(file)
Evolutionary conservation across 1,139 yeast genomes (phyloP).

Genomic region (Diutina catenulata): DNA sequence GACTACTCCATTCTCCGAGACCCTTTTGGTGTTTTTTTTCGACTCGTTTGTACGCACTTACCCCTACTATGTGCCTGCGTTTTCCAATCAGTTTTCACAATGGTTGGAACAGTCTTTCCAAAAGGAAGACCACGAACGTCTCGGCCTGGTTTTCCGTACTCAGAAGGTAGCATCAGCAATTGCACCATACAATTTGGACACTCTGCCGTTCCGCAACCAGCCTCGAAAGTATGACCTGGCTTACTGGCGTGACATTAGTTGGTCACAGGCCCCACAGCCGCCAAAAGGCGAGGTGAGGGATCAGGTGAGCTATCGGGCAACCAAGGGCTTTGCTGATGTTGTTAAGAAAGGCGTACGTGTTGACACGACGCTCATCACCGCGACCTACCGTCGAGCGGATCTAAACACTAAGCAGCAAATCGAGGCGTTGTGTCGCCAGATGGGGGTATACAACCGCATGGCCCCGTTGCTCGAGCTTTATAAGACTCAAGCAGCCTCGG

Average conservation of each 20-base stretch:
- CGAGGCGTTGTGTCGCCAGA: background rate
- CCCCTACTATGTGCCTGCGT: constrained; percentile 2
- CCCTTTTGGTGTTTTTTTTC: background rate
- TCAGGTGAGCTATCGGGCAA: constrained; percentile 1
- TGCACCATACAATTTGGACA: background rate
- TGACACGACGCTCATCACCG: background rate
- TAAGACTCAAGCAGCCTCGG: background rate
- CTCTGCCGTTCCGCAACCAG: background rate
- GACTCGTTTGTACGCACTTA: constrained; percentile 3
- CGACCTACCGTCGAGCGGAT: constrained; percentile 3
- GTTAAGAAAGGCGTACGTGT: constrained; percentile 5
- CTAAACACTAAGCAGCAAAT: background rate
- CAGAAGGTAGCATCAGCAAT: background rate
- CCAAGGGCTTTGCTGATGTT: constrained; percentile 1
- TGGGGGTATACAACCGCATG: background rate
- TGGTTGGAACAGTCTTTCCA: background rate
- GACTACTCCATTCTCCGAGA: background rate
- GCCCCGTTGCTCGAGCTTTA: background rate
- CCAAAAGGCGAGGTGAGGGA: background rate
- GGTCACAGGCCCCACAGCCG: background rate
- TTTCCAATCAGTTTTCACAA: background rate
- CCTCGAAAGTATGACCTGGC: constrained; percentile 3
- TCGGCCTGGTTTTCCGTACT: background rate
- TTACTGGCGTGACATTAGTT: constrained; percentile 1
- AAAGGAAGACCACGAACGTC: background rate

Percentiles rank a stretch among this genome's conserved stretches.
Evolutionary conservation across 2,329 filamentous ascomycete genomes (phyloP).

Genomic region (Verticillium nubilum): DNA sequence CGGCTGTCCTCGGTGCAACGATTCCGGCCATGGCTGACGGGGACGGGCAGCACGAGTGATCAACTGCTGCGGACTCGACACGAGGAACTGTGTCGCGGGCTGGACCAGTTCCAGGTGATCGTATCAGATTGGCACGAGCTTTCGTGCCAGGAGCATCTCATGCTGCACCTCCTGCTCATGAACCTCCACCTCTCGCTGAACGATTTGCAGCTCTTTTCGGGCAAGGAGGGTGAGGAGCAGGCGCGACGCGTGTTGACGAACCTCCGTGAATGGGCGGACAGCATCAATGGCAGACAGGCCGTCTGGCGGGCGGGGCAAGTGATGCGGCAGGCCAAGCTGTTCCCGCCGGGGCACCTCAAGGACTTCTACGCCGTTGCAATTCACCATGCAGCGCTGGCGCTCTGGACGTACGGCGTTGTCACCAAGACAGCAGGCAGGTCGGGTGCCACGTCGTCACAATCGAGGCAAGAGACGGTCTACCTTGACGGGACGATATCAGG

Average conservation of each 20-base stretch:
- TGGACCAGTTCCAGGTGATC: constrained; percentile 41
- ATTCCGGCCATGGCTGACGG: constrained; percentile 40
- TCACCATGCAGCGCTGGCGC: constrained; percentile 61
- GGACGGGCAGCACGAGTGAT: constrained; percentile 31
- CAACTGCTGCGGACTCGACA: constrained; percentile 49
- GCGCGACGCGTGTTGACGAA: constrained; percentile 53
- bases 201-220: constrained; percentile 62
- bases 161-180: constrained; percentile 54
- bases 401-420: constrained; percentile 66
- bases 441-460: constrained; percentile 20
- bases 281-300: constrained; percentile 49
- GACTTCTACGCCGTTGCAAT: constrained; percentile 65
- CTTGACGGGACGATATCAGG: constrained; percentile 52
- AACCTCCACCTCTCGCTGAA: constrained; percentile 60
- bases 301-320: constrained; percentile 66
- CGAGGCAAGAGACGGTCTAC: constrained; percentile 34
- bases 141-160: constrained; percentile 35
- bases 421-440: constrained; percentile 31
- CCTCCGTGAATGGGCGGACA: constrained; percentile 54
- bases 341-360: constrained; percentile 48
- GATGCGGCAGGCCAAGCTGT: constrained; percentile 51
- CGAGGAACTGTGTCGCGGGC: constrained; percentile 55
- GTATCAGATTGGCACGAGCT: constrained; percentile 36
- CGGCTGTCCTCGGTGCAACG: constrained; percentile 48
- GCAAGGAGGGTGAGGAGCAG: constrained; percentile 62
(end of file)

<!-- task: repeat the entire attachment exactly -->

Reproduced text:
Evolutionary conservation across 1,139 yeast genomes (phyloP).

Genomic region (Diutina catenulata): DNA sequence GACTACTCCATTCTCCGAGACCCTTTTGGTGTTTTTTTTCGACTCGTTTGTACGCACTTACCCCTACTATGTGCCTGCGTTTTCCAATCAGTTTTCACAATGGTTGGAACAGTCTTTCCAAAAGGAAGACCACGAACGTCTCGGCCTGGTTTTCCGTACTCAGAAGGTAGCATCAGCAATTGCACCATACAATTTGGACACTCTGCCGTTCCGCAACCAGCCTCGAAAGTATGACCTGGCTTACTGGCGTGACATTAGTTGGTCACAGGCCCCACAGCCGCCAAAAGGCGAGGTGAGGGATCAGGTGAGCTATCGGGCAACCAAGGGCTTTGCTGATGTTGTTAAGAAAGGCGTACGTGTTGACACGACGCTCATCACCGCGACCTACCGTCGAGCGGATCTAAACACTAAGCAGCAAATCGAGGCGTTGTGTCGCCAGATGGGGGTATACAACCGCATGGCCCCGTTGCTCGAGCTTTATAAGACTCAAGCAGCCTCGG

Average conservation of each 20-base stretch:
- CGAGGCGTTGTGTCGCCAGA: background rate
- CCCCTACTATGTGCCTGCGT: constrained; percentile 2
- CCCTTTTGGTGTTTTTTTTC: background rate
- TCAGGTGAGCTATCGGGCAA: constrained; percentile 1
- TGCACCATACAATTTGGACA: background rate
- TGACACGACGCTCATCACCG: background rate
- TAAGACTCAAGCAGCCTCGG: background rate
- CTCTGCCGTTCCGCAACCAG: background rate
- GACTCGTTTGTACGCACTTA: constrained; percentile 3
- CGACCTACCGTCGAGCGGAT: constrained; percentile 3
- GTTAAGAAAGGCGTACGTGT: constrained; percentile 5
- CTAAACACTAAGCAGCAAAT: background rate
- CAGAAGGTAGCATCAGCAAT: background rate
- CCAAGGGCTTTGCTGATGTT: constrained; percentile 1
- TGGGGGTATACAACCGCATG: background rate
- TGGTTGGAACAGTCTTTCCA: background rate
- GACTACTCCATTCTCCGAGA: background rate
- GCCCCGTTGCTCGAGCTTTA: background rate
- CCAAAAGGCGAGGTGAGGGA: background rate
- GGTCACAGGCCCCACAGCCG: background rate
- TTTCCAATCAGTTTTCACAA: background rate
- CCTCGAAAGTATGACCTGGC: constrained; percentile 3
- TCGGCCTGGTTTTCCGTACT: background rate
- TTACTGGCGTGACATTAGTT: constrained; percentile 1
- AAAGGAAGACCACGAACGTC: background rate

Percentiles rank a stretch among this genome's conserved stretches.
Evolutionary conservation across 2,329 filamentous ascomycete genomes (phyloP).

Genomic region (Verticillium nubilum): DNA sequence CGGCTGTCCTCGGTGCAACGATTCCGGCCATGGCTGACGGGGACGGGCAGCACGAGTGATCAACTGCTGCGGACTCGACACGAGGAACTGTGTCGCGGGCTGGACCAGTTCCAGGTGATCGTATCAGATTGGCACGAGCTTTCGTGCCAGGAGCATCTCATGCTGCACCTCCTGCTCATGAACCTCCACCTCTCGCTGAACGATTTGCAGCTCTTTTCGGGCAAGGAGGGTGAGGAGCAGGCGCGACGCGTGTTGACGAACCTCCGTGAATGGGCGGACAGCATCAATGGCAGACAGGCCGTCTGGCGGGCGGGGCAAGTGATGCGGCAGGCCAAGCTGTTCCCGCCGGGGCACCTCAAGGACTTCTACGCCGTTGCAATTCACCATGCAGCGCTGGCGCTCTGGACGTACGGCGTTGTCACCAAGACAGCAGGCAGGTCGGGTGCCACGTCGTCACAATCGAGGCAAGAGACGGTCTACCTTGACGGGACGATATCAGG

Average conservation of each 20-base stretch:
- TGGACCAGTTCCAGGTGATC: constrained; percentile 41
- ATTCCGGCCATGGCTGACGG: constrained; percentile 40
- TCACCATGCAGCGCTGGCGC: constrained; percentile 61
- GGACGGGCAGCACGAGTGAT: constrained; percentile 31
- CAACTGCTGCGGACTCGACA: constrained; percentile 49
- GCGCGACGCGTGTTGACGAA: constrained; percentile 53
- bases 201-220: constrained; percentile 62
- bases 161-180: constrained; percentile 54
- bases 401-420: constrained; percentile 66
- bases 441-460: constrained; percentile 20
- bases 281-300: constrained; percentile 49
- GACTTCTACGCCGTTGCAAT: constrained; percentile 65
- CTTGACGGGACGATATCAGG: constrained; percentile 52
- AACCTCCACCTCTCGCTGAA: constrained; percentile 60
- bases 301-320: constrained; percentile 66
- CGAGGCAAGAGACGGTCTAC: constrained; percentile 34
- bases 141-160: constrained; percentile 35
- bases 421-440: constrained; percentile 31
- CCTCCGTGAATGGGCGGACA: constrained; percentile 54
- bases 341-360: constrained; percentile 48
- GATGCGGCAGGCCAAGCTGT: constrained; percentile 51
- CGAGGAACTGTGTCGCGGGC: constrained; percentile 55
- GTATCAGATTGGCACGAGCT: constrained; percentile 36
- CGGCTGTCCTCGGTGCAACG: constrained; percentile 48
- GCAAGGAGGGTGAGGAGCAG: constrained; percentile 62